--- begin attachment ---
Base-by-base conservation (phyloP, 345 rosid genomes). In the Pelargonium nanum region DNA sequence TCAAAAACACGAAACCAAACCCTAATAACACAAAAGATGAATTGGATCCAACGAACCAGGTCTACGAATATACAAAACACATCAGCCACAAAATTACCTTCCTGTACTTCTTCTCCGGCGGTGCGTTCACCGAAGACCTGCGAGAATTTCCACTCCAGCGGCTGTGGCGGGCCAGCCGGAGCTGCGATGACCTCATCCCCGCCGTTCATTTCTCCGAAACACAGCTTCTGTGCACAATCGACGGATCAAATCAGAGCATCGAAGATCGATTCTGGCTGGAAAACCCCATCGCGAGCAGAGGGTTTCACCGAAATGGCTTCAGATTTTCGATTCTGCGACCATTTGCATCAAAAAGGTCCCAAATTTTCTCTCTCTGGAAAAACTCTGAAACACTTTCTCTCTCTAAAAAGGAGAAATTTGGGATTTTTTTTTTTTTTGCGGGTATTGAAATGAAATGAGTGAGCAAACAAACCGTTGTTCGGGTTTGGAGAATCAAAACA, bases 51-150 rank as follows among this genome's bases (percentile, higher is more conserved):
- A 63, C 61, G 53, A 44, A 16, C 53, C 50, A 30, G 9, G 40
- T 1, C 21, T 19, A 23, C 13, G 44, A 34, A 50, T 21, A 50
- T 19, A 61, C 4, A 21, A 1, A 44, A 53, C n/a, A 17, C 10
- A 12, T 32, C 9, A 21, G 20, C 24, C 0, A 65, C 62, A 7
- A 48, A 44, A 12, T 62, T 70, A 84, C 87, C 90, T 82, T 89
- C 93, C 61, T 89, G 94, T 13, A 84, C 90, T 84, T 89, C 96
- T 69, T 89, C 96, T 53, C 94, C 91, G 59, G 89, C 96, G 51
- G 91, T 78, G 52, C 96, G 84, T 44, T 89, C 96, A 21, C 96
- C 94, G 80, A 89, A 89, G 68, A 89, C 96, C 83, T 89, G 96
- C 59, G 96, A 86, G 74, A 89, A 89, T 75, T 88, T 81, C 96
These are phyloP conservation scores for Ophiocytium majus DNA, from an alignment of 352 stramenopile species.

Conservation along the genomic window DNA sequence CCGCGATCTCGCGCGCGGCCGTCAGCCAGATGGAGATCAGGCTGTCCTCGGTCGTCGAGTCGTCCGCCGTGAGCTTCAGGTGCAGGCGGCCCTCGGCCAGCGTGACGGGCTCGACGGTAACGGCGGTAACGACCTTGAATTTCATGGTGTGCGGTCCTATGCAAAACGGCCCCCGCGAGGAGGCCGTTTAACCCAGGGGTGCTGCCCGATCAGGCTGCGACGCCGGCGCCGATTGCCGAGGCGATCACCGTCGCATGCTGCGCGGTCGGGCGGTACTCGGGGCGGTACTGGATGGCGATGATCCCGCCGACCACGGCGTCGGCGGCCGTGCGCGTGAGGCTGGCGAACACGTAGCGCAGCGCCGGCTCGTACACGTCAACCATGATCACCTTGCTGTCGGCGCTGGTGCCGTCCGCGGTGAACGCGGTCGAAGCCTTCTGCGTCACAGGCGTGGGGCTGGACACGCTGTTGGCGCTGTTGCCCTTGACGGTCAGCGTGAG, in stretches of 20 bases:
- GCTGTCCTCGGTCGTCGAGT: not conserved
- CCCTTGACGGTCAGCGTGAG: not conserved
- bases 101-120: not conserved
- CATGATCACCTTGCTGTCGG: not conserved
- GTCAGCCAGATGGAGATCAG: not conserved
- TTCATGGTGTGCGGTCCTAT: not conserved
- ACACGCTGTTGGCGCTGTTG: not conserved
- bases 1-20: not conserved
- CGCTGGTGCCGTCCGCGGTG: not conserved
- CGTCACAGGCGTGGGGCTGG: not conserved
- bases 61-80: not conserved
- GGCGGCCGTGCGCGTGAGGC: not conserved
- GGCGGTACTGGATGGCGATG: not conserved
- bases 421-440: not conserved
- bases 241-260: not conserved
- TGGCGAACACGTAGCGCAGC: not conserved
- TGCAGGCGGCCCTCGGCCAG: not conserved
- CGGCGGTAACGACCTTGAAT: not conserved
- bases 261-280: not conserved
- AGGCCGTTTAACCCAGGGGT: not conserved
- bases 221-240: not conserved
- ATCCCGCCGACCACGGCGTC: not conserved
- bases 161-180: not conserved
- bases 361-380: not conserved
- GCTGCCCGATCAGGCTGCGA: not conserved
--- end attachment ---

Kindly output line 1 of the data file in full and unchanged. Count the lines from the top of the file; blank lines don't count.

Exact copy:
Base-by-base conservation (phyloP, 345 rosid genomes). In the Pelargonium nanum region DNA sequence TCAAAAACACGAAACCAAACCCTAATAACACAAAAGATGAATTGGATCCAACGAACCAGGTCTACGAATATACAAAACACATCAGCCACAAAATTACCTTCCTGTACTTCTTCTCCGGCGGTGCGTTCACCGAAGACCTGCGAGAATTTCCACTCCAGCGGCTGTGGCGGGCCAGCCGGAGCTGCGATGACCTCATCCCCGCCGTTCATTTCTCCGAAACACAGCTTCTGTGCACAATCGACGGATCAAATCAGAGCATCGAAGATCGATTCTGGCTGGAAAACCCCATCGCGAGCAGAGGGTTTCACCGAAATGGCTTCAGATTTTCGATTCTGCGACCATTTGCATCAAAAAGGTCCCAAATTTTCTCTCTCTGGAAAAACTCTGAAACACTTTCTCTCTCTAAAAAGGAGAAATTTGGGATTTTTTTTTTTTTTGCGGGTATTGAAATGAAATGAGTGAGCAAACAAACCGTTGTTCGGGTTTGGAGAATCAAAACA, bases 51-150 rank as follows among this genome's bases (percentile, higher is more conserved):